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  • Author or Editor: Harsh Mittal x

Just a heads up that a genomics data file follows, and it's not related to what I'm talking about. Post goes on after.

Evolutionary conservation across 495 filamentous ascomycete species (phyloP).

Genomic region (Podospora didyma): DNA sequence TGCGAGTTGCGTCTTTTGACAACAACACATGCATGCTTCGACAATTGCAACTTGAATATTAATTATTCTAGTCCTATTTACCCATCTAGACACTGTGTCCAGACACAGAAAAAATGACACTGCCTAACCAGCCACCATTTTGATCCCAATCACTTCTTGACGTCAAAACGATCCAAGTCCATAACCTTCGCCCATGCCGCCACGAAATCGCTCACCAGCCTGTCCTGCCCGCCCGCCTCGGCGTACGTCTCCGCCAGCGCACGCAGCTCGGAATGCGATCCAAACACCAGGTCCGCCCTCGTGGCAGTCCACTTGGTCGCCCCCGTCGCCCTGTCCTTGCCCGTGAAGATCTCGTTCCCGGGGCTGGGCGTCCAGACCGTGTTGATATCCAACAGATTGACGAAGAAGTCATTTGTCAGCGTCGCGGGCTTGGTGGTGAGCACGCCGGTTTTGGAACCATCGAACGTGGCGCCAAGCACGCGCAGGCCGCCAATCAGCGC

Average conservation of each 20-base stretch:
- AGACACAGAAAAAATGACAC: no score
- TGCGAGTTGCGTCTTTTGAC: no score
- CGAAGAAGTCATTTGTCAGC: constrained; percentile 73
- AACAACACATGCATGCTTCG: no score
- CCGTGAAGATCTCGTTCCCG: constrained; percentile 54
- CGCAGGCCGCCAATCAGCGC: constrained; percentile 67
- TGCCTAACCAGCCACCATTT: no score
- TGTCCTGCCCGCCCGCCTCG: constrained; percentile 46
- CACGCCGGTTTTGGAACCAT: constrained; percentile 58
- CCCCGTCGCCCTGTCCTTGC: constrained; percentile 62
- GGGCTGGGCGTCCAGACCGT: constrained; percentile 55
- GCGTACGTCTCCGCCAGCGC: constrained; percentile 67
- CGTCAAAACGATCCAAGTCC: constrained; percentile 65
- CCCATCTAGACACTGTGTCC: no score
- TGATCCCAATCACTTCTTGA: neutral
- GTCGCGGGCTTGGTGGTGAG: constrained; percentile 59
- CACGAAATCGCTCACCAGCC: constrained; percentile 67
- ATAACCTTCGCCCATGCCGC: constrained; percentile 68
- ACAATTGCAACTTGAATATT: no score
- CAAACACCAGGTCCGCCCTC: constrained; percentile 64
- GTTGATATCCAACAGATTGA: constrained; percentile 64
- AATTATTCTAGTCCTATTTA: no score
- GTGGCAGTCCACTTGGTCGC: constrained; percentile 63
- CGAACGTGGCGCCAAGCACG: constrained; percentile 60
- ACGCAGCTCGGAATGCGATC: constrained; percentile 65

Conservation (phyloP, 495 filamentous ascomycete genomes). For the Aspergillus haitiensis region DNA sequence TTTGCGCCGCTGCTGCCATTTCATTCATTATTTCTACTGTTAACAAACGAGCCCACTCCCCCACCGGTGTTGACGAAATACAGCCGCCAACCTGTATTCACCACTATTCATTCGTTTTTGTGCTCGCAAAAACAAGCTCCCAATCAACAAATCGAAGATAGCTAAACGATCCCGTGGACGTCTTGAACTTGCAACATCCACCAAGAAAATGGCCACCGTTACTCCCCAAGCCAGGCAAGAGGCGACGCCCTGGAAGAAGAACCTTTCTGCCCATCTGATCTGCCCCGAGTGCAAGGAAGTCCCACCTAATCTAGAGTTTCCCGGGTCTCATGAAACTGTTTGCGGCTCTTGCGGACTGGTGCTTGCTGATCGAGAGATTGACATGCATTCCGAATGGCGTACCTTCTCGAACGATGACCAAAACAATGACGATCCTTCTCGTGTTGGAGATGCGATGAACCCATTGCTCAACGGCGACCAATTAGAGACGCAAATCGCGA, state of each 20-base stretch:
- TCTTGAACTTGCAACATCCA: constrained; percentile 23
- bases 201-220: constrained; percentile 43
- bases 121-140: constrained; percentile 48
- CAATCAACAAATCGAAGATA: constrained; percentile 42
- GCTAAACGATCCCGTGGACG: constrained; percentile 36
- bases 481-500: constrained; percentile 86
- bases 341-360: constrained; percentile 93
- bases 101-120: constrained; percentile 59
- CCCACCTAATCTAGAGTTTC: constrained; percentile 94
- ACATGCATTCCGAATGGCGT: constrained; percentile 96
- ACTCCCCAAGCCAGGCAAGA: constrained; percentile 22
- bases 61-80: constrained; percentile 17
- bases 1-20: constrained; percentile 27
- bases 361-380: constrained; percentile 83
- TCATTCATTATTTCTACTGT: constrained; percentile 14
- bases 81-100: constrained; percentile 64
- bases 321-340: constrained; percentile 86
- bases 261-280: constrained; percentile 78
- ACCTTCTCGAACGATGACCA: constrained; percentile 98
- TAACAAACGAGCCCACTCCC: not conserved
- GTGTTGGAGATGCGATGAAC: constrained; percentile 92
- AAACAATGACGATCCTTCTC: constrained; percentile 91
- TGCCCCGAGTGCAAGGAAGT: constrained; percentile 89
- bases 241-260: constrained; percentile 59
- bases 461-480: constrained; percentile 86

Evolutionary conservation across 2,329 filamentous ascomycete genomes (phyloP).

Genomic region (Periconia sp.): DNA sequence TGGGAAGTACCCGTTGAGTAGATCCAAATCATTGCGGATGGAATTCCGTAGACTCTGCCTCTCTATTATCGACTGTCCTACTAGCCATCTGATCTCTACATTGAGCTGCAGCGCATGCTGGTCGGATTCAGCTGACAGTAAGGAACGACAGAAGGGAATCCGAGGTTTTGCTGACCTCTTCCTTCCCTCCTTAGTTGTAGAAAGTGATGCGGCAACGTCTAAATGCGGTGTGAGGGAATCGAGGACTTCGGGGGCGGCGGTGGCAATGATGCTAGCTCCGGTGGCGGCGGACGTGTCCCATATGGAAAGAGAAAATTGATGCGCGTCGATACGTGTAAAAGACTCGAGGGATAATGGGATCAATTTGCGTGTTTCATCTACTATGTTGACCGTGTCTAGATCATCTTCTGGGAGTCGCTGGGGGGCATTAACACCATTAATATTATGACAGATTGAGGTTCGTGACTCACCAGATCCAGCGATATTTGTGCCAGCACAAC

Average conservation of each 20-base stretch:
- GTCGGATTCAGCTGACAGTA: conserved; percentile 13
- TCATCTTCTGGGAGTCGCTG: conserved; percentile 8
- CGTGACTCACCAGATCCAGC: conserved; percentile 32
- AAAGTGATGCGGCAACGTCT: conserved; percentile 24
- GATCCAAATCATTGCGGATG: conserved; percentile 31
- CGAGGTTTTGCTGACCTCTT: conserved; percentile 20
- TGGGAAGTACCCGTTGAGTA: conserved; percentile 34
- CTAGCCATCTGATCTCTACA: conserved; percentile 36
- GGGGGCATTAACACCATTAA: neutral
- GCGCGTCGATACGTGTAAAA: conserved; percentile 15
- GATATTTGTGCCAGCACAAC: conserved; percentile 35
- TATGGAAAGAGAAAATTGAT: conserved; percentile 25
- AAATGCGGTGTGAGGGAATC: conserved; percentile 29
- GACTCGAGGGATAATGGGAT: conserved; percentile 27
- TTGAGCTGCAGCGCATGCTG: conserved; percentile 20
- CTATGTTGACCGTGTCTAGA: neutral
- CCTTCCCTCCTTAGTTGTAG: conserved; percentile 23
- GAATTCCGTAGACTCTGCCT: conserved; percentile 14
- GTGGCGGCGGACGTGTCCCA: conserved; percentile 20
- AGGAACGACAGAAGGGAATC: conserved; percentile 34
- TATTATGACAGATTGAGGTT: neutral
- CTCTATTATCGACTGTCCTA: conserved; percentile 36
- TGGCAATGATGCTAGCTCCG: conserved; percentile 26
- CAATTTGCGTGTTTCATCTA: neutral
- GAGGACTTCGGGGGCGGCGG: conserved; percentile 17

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This article provides an important international empirical application of the multiple-streams framework with some theoretical additions that make a novel contribution to the existing scholarship in this field. Using a modified multiple-streams approach (MSA) that extends Kingdon’s original agenda setting model to the decision-making stage, we analyse and explain an empirical puzzle in the context of the environmental regulation of coal-fired power plants, considered central to India’s economic development. The puzzle involves both the content – a stringency comparable to those in more developed economies – and the timing – within a year of a new national government coming to power with the promise of reviving economic growth. Our findings show how a top bureaucrat exploited the agenda window opening in the problem stream to couple the three streams, resulting in the notification of draft environmental standards. The political entrepreneurship of the same bureaucrat led to the adoption of final standards in the same form as the draft in the decision window created by developments during the period leading to the Paris climate summit. The operationalisation of the modified MSA to our empirical case generated new theoretical insights. First, we expand on the original formulation of decision stage dynamics and argue that the decision window could also open due to independent activity in any of the three streams. Second, we argue that transnational politics could act as an additional factor in the ripening of the political stream at the decision stage.

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